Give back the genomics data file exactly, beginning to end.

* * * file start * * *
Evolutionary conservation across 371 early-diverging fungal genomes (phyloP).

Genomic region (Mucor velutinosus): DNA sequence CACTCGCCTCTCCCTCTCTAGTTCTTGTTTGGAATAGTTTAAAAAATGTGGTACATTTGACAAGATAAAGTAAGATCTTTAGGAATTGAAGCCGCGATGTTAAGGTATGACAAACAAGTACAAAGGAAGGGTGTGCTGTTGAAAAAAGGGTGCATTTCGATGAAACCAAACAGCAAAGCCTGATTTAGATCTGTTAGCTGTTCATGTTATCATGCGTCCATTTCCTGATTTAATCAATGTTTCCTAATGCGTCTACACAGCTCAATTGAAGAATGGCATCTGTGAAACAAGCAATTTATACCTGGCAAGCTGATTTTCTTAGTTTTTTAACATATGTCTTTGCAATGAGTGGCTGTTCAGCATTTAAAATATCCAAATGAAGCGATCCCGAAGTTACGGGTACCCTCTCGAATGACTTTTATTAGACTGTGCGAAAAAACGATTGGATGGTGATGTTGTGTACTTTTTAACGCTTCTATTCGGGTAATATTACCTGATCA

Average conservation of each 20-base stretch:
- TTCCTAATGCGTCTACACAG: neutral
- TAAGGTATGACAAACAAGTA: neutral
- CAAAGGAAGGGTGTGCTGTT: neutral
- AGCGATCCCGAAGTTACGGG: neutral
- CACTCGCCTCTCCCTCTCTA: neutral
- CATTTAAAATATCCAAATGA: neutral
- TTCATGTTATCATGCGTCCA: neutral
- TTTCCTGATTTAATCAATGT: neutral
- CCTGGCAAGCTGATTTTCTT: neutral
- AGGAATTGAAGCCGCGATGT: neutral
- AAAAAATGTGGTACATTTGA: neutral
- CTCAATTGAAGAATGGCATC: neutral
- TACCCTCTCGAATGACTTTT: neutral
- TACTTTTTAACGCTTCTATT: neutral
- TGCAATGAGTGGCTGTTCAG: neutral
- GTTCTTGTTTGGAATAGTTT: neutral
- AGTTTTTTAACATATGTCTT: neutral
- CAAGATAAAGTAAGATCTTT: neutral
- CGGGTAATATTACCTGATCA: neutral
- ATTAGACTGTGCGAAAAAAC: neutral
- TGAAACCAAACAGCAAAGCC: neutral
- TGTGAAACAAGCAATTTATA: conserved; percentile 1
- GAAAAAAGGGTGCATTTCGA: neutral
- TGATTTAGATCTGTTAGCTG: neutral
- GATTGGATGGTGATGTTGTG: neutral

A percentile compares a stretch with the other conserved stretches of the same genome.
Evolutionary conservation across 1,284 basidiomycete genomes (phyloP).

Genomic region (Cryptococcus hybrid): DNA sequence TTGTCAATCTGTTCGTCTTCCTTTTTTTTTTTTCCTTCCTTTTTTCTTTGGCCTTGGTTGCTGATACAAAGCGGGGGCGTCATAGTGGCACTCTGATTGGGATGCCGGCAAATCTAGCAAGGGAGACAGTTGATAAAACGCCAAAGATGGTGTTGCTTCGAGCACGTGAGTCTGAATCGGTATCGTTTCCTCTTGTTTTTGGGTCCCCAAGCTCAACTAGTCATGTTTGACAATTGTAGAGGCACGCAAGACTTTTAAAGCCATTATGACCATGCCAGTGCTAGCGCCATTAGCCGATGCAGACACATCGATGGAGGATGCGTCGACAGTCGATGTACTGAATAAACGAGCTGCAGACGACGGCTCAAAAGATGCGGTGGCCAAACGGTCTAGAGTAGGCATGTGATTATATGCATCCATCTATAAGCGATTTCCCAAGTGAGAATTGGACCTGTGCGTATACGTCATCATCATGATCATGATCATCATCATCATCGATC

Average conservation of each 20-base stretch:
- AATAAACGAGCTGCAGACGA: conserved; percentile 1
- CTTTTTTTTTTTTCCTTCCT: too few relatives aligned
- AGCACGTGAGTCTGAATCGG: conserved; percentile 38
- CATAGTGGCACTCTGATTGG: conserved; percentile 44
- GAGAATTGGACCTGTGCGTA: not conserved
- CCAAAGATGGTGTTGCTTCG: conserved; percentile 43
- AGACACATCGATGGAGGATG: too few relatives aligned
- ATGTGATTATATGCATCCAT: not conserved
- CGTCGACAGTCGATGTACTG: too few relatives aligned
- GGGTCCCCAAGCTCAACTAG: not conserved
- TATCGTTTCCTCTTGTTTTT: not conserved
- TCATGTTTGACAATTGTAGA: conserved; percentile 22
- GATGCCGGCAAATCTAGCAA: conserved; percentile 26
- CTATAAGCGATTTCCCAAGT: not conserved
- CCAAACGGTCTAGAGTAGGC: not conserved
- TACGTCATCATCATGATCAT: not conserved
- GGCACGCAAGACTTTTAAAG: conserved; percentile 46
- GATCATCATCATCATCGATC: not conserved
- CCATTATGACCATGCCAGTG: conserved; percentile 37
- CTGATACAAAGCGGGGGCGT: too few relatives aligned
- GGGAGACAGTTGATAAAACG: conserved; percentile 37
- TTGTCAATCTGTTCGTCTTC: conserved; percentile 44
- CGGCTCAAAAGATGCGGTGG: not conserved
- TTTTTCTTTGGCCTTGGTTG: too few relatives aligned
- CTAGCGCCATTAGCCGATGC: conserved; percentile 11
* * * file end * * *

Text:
Evolutionary conservation across 371 early-diverging fungal genomes (phyloP).

Genomic region (Mucor velutinosus): DNA sequence CACTCGCCTCTCCCTCTCTAGTTCTTGTTTGGAATAGTTTAAAAAATGTGGTACATTTGACAAGATAAAGTAAGATCTTTAGGAATTGAAGCCGCGATGTTAAGGTATGACAAACAAGTACAAAGGAAGGGTGTGCTGTTGAAAAAAGGGTGCATTTCGATGAAACCAAACAGCAAAGCCTGATTTAGATCTGTTAGCTGTTCATGTTATCATGCGTCCATTTCCTGATTTAATCAATGTTTCCTAATGCGTCTACACAGCTCAATTGAAGAATGGCATCTGTGAAACAAGCAATTTATACCTGGCAAGCTGATTTTCTTAGTTTTTTAACATATGTCTTTGCAATGAGTGGCTGTTCAGCATTTAAAATATCCAAATGAAGCGATCCCGAAGTTACGGGTACCCTCTCGAATGACTTTTATTAGACTGTGCGAAAAAACGATTGGATGGTGATGTTGTGTACTTTTTAACGCTTCTATTCGGGTAATATTACCTGATCA

Average conservation of each 20-base stretch:
- TTCCTAATGCGTCTACACAG: neutral
- TAAGGTATGACAAACAAGTA: neutral
- CAAAGGAAGGGTGTGCTGTT: neutral
- AGCGATCCCGAAGTTACGGG: neutral
- CACTCGCCTCTCCCTCTCTA: neutral
- CATTTAAAATATCCAAATGA: neutral
- TTCATGTTATCATGCGTCCA: neutral
- TTTCCTGATTTAATCAATGT: neutral
- CCTGGCAAGCTGATTTTCTT: neutral
- AGGAATTGAAGCCGCGATGT: neutral
- AAAAAATGTGGTACATTTGA: neutral
- CTCAATTGAAGAATGGCATC: neutral
- TACCCTCTCGAATGACTTTT: neutral
- TACTTTTTAACGCTTCTATT: neutral
- TGCAATGAGTGGCTGTTCAG: neutral
- GTTCTTGTTTGGAATAGTTT: neutral
- AGTTTTTTAACATATGTCTT: neutral
- CAAGATAAAGTAAGATCTTT: neutral
- CGGGTAATATTACCTGATCA: neutral
- ATTAGACTGTGCGAAAAAAC: neutral
- TGAAACCAAACAGCAAAGCC: neutral
- TGTGAAACAAGCAATTTATA: conserved; percentile 1
- GAAAAAAGGGTGCATTTCGA: neutral
- TGATTTAGATCTGTTAGCTG: neutral
- GATTGGATGGTGATGTTGTG: neutral

A percentile compares a stretch with the other conserved stretches of the same genome.
Evolutionary conservation across 1,284 basidiomycete genomes (phyloP).

Genomic region (Cryptococcus hybrid): DNA sequence TTGTCAATCTGTTCGTCTTCCTTTTTTTTTTTTCCTTCCTTTTTTCTTTGGCCTTGGTTGCTGATACAAAGCGGGGGCGTCATAGTGGCACTCTGATTGGGATGCCGGCAAATCTAGCAAGGGAGACAGTTGATAAAACGCCAAAGATGGTGTTGCTTCGAGCACGTGAGTCTGAATCGGTATCGTTTCCTCTTGTTTTTGGGTCCCCAAGCTCAACTAGTCATGTTTGACAATTGTAGAGGCACGCAAGACTTTTAAAGCCATTATGACCATGCCAGTGCTAGCGCCATTAGCCGATGCAGACACATCGATGGAGGATGCGTCGACAGTCGATGTACTGAATAAACGAGCTGCAGACGACGGCTCAAAAGATGCGGTGGCCAAACGGTCTAGAGTAGGCATGTGATTATATGCATCCATCTATAAGCGATTTCCCAAGTGAGAATTGGACCTGTGCGTATACGTCATCATCATGATCATGATCATCATCATCATCGATC

Average conservation of each 20-base stretch:
- AATAAACGAGCTGCAGACGA: conserved; percentile 1
- CTTTTTTTTTTTTCCTTCCT: too few relatives aligned
- AGCACGTGAGTCTGAATCGG: conserved; percentile 38
- CATAGTGGCACTCTGATTGG: conserved; percentile 44
- GAGAATTGGACCTGTGCGTA: not conserved
- CCAAAGATGGTGTTGCTTCG: conserved; percentile 43
- AGACACATCGATGGAGGATG: too few relatives aligned
- ATGTGATTATATGCATCCAT: not conserved
- CGTCGACAGTCGATGTACTG: too few relatives aligned
- GGGTCCCCAAGCTCAACTAG: not conserved
- TATCGTTTCCTCTTGTTTTT: not conserved
- TCATGTTTGACAATTGTAGA: conserved; percentile 22
- GATGCCGGCAAATCTAGCAA: conserved; percentile 26
- CTATAAGCGATTTCCCAAGT: not conserved
- CCAAACGGTCTAGAGTAGGC: not conserved
- TACGTCATCATCATGATCAT: not conserved
- GGCACGCAAGACTTTTAAAG: conserved; percentile 46
- GATCATCATCATCATCGATC: not conserved
- CCATTATGACCATGCCAGTG: conserved; percentile 37
- CTGATACAAAGCGGGGGCGT: too few relatives aligned
- GGGAGACAGTTGATAAAACG: conserved; percentile 37
- TTGTCAATCTGTTCGTCTTC: conserved; percentile 44
- CGGCTCAAAAGATGCGGTGG: not conserved
- TTTTTCTTTGGCCTTGGTTG: too few relatives aligned
- CTAGCGCCATTAGCCGATGC: conserved; percentile 11